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Opener backfires (again) on depleted staff


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Michael Feliz reacts after giving up a grand slam to the Dodgers' David Freese in the first inning Friday night at PNC Park - MATT SUNDAY / DKPS

David Freese was talking before Friday night’s game about how being traded from Pittsburgh to Los Angeles last August changed his perspective on his career.

He had reconciled himself to playing out the string with the non-contending Pirates, then retiring. However, being dealt to the Dodgers and the subsequent trip to the World Series changed Freese’s mind to the point that he decided to play another a year when Los Angeles offered a contract a few days after losing to the Red Sox.

It was easy to understand why Freese’s attitude about baseball changed while watching Friday night’s game.

The Pirates are so desperate for starting pitching that they used an opener for the third time in six games and turned to the erratic Michael Feliz. The Dodgers, meanwhile, started one of the sport’s most-talented young pitchers in Walker Buehler.

Predictably, the National League West-leading Dodgers rolled to a 10-2 victory in the opener of a three-game series at PNC Park. Freese’s grand slam capped a five-run first inning and sent the Pirates (25-24) to their third loss in the last four games.

The Pirates are missing their top two starters as both Jameson Taillon and Trevor Williams are on the injured list. They were also without Chris Archer for three weeks before he returned from the IL last week.

Those injuries, along with Class AAA Indianapolis right-hander JT Brubaker also being on the IL, has exposed the Pirates’ lack of starting depth.

Steven Brault and Nick Kingham entered the season as long relievers and considered the Nos. 6 and 7 starters. Each made a pair of starts earlier in the month and got hit hard. The fact the Pirates went with closers instead of Brault or Kingham three times in a week is a clear – if unspoken – indication confidence has been lost in both.

Trying Feliz as an opener was a leap of faith and blew up in the Pirates’ faces. Pitching for the third time in four days, he retired only one of the six batters he faced and even that was a loud out when NL batting leader Cody Bellinger hit a line drive right at Adam Frazier.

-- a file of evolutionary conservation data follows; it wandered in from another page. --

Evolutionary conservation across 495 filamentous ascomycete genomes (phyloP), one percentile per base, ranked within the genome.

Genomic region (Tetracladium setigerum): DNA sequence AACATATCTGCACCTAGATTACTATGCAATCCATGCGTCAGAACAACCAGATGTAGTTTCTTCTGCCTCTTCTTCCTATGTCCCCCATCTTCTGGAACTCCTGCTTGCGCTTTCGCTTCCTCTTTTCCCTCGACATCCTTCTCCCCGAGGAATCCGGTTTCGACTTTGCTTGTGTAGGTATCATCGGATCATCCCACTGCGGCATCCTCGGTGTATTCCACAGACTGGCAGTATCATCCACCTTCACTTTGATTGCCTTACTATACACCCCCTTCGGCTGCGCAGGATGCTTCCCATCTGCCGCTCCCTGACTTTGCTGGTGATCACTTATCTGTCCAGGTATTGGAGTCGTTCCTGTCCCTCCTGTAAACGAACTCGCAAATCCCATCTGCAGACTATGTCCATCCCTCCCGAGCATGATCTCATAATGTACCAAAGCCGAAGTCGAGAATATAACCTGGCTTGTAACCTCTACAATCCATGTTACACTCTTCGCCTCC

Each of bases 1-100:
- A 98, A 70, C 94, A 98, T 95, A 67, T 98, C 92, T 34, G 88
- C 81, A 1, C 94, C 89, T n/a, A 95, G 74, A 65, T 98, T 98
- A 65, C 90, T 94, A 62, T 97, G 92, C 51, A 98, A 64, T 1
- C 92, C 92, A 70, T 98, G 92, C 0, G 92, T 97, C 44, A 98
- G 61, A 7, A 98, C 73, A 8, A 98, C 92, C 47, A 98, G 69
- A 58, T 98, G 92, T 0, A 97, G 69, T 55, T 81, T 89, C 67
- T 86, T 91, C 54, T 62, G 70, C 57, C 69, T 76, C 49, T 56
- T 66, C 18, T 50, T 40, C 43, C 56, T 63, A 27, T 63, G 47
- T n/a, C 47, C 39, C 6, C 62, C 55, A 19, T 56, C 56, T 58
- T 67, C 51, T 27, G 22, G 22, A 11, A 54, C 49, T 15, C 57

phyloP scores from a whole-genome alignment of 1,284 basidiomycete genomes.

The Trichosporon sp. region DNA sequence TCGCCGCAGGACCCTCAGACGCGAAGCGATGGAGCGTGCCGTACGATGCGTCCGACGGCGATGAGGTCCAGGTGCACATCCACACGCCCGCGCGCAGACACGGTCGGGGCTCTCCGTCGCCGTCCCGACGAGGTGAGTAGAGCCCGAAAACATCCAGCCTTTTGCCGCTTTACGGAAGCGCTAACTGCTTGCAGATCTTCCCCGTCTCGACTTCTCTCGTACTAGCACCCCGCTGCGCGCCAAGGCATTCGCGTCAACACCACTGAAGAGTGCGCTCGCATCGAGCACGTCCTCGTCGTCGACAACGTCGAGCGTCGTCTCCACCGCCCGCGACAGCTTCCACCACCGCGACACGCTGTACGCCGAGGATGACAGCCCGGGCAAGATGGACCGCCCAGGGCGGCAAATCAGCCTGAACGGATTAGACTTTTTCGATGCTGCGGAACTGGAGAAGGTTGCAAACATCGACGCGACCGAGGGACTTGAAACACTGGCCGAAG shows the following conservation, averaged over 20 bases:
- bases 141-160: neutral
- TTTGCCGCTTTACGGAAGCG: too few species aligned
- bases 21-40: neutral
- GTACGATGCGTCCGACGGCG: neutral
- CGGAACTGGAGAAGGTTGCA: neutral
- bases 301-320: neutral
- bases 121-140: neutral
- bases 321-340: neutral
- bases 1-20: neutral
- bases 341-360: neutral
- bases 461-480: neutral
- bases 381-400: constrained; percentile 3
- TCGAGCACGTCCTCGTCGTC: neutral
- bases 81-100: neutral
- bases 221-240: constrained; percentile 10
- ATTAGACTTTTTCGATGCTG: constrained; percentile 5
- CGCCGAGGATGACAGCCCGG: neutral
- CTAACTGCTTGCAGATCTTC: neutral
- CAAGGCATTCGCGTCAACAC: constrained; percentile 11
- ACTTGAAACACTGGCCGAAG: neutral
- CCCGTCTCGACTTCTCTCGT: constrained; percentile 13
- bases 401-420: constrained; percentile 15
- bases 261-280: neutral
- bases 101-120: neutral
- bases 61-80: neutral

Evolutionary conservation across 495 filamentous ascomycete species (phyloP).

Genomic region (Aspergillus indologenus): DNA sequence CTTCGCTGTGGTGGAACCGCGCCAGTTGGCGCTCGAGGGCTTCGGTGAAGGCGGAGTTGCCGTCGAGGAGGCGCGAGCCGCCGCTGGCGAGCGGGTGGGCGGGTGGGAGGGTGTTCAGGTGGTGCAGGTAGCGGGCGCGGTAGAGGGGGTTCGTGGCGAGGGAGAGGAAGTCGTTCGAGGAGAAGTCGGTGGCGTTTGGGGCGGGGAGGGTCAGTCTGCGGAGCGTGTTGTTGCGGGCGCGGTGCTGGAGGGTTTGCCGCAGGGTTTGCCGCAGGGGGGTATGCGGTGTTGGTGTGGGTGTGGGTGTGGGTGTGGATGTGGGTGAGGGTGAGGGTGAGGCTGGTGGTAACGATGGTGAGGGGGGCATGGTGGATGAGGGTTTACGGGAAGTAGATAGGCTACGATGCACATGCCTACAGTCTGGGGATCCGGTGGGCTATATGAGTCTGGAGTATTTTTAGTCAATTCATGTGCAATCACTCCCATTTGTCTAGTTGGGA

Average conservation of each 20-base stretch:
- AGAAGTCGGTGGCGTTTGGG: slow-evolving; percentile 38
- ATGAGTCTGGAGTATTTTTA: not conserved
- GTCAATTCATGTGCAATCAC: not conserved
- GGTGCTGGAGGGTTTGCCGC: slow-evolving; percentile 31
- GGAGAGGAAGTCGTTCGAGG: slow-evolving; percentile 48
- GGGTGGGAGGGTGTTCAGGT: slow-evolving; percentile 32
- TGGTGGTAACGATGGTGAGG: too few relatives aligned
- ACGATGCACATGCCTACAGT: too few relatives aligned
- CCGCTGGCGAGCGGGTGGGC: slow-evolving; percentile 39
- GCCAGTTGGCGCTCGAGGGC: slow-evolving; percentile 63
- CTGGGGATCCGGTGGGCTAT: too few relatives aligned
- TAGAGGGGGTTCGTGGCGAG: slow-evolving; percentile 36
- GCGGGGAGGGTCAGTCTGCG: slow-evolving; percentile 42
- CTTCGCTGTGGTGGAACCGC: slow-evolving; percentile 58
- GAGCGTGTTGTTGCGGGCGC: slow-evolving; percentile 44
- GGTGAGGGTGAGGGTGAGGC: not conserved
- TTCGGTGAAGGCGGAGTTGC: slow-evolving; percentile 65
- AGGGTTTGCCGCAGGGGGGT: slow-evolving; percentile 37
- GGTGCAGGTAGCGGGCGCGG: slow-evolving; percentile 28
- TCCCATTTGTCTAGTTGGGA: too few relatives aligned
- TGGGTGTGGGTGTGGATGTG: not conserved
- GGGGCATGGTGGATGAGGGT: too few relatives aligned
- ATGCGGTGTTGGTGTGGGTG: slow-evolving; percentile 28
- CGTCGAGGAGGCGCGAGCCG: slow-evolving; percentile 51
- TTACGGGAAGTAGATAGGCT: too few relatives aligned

Feliz got into trouble immediately as Matt Beaty led off with a single and scored on Max Muncy’s double. Justin Turner followed with a single and, after Bellinger’s liner, Kyle Seager walked to load the bases. Freese unloaded them with a drive to right-center field.

Just like that, the Pirates were down 5-0 and Feliz was out of the game.

“Pitch execution. Behind in the counts. Pitches left out over the plate,” Hurdle said, rattling off a list of Feliz’s problems. “They’ve got a dynamic lineup over there, a helluva team with a lot of great depth. But you’ve still got to make pitches and tonight Michael didn’t do that.”

Feliz started for the first time in 157 major-league games. Not counting rehab appearances, it was also his first start since 2015 when he was pitching at the Class AA level in the Astros’ farm system.

The Pirates were so uncertain about what they were going to do for Friday night’s game that Feliz didn’t find out he was going to be the opener until he got to the ballpark about five hours before game time.

“I wasn’t nervous, I was excited to get my first major-league start,” Feliz said. “Before the game, I did the things I normally do, like go out and play catch. I just didn’t make good pitches and fell behind in the count. That’s what happened.”

Rookie Montana DuRapau was used as the opener both last Saturday against the Padres at San Diego and again Wednesday versus the Rockies at PNC Park. DuRapau pitched two scoreless inning the first time but gave up three runs in 2/3 of an inning Wednesday.

So, in three games, openers have been tagged for eight runs in three innings.

The Rays hatched the opener concept a little over a year ago and have had success with it. However, they have used such pitchers as Sergio Romo, who closed on three World Series-winning teams with the Giants.

“We don’t have that option here,” Hurdle said. “Using an opener wasn’t our plan coming into the season, but our pitching staff has taken three hits with the starting rotation. I may look to use somebody else in that position in the future, or if we do it again. We didn’t incorporate it in spring training because it wasn’t our thought in spring training because of the depth of the rotation and the people we had in play.

"Can some guys do it? Some other people have done it in other places. Our two guys here, I think it was something different for them. More opportunities. Maybe they get better. Unfortunately, up here everything's magnified when it doesn't work."

Richard Rodriguez is the pitcher the Pirates feel is best suited to opening. However, he was optioned to Indianapolis last weekend after being tagged for eight home runs, the most of any major-league reliever, in just 19 2/3 innings.

So where do the Pirates go from here? They will need another starter Monday for a day-night doubleheader against the Reds in Cincinnati.

Will they promote top prospect Mitch Keller from Indianapolis to make his major-league debut? Will they give Brault another chance as a starter after he followed Feliz and allowed two runs in 5 2/3 innings? Will they set up a pitching machine on the mound and take their chances?

Kidding about the last option, but Hurdle sounded like a man out of answers following Friday’s game and looked like a man tired of searching for it.

“You’re ahead of me,” Hurdle said when asked about the Memorial Day doubleheader. “We haven’t even had those conversations yet.”

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